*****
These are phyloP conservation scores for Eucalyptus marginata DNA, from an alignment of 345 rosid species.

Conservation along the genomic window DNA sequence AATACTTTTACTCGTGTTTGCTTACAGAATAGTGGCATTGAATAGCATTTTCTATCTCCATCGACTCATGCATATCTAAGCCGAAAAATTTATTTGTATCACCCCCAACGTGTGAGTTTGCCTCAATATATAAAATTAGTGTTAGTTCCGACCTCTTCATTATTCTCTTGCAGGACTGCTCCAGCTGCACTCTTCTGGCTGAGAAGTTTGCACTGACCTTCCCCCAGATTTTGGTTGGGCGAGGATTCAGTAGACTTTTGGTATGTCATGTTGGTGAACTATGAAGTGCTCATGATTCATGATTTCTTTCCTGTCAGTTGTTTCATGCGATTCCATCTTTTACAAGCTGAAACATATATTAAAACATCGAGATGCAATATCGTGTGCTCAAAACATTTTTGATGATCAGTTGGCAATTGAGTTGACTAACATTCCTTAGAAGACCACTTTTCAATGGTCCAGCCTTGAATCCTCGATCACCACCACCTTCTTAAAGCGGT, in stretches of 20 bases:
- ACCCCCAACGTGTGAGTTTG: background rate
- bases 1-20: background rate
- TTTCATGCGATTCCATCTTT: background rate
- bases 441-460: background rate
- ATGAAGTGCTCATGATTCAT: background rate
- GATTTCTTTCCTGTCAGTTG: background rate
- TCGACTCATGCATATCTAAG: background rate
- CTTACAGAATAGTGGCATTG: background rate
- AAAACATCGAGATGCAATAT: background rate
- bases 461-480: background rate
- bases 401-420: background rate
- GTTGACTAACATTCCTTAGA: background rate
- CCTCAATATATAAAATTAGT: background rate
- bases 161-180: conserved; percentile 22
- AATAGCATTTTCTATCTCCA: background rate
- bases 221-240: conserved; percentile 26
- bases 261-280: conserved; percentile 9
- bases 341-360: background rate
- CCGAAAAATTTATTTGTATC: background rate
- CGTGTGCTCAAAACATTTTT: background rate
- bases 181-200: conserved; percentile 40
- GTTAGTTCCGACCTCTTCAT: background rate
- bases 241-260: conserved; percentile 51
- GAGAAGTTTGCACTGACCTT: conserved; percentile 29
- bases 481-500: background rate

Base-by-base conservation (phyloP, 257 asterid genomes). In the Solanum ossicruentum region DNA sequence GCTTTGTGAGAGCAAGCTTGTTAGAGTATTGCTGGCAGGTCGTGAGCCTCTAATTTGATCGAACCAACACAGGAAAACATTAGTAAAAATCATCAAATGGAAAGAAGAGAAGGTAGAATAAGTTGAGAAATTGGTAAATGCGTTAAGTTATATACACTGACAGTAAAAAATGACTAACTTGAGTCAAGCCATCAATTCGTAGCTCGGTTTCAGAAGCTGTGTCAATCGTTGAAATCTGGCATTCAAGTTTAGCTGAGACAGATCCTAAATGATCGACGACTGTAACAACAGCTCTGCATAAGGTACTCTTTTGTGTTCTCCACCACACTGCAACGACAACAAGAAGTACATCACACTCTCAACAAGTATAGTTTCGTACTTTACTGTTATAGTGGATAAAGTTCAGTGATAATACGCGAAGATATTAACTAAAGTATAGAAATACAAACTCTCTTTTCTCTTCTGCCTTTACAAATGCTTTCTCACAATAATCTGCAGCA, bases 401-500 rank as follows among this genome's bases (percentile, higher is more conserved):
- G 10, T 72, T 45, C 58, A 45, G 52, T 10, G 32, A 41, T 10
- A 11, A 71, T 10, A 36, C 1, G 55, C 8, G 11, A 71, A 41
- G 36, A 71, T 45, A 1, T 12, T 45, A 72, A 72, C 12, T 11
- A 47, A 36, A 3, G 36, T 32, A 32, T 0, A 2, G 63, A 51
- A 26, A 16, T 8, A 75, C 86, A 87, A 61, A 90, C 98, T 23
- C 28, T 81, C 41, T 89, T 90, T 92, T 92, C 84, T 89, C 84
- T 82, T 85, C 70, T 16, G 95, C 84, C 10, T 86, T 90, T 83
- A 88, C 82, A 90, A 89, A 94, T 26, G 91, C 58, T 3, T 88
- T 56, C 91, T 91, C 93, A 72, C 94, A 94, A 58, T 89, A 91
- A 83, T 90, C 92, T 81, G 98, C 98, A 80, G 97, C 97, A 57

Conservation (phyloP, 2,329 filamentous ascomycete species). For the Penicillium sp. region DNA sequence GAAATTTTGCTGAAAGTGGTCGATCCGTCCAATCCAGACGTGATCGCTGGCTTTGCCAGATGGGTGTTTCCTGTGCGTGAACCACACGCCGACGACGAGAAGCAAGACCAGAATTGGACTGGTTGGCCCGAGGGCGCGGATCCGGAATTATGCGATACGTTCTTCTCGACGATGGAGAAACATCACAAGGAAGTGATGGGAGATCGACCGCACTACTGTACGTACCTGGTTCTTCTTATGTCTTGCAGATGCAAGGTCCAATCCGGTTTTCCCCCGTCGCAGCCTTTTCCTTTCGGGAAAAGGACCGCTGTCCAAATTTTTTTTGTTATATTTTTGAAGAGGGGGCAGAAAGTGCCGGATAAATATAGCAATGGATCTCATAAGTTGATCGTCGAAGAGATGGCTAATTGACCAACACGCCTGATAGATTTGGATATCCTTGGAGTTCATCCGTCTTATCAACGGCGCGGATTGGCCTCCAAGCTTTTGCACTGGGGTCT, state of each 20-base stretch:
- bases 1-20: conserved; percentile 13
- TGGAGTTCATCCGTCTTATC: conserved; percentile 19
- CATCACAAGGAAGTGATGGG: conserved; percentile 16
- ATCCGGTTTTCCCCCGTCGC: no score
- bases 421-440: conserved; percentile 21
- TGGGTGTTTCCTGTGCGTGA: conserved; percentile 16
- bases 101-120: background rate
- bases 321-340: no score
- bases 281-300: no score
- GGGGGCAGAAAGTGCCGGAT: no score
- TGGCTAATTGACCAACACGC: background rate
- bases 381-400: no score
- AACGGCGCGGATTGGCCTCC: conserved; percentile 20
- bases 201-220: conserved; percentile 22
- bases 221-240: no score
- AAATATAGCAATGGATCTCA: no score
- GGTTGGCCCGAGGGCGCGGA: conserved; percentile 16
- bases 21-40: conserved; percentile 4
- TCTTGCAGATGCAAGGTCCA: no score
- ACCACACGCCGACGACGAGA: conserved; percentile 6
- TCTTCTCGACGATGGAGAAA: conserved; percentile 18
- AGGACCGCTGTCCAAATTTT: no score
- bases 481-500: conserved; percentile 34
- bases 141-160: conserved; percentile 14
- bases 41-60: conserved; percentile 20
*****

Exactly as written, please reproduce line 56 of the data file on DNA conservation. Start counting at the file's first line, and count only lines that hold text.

- GGTTGGCCCGAGGGCGCGGA: conserved; percentile 16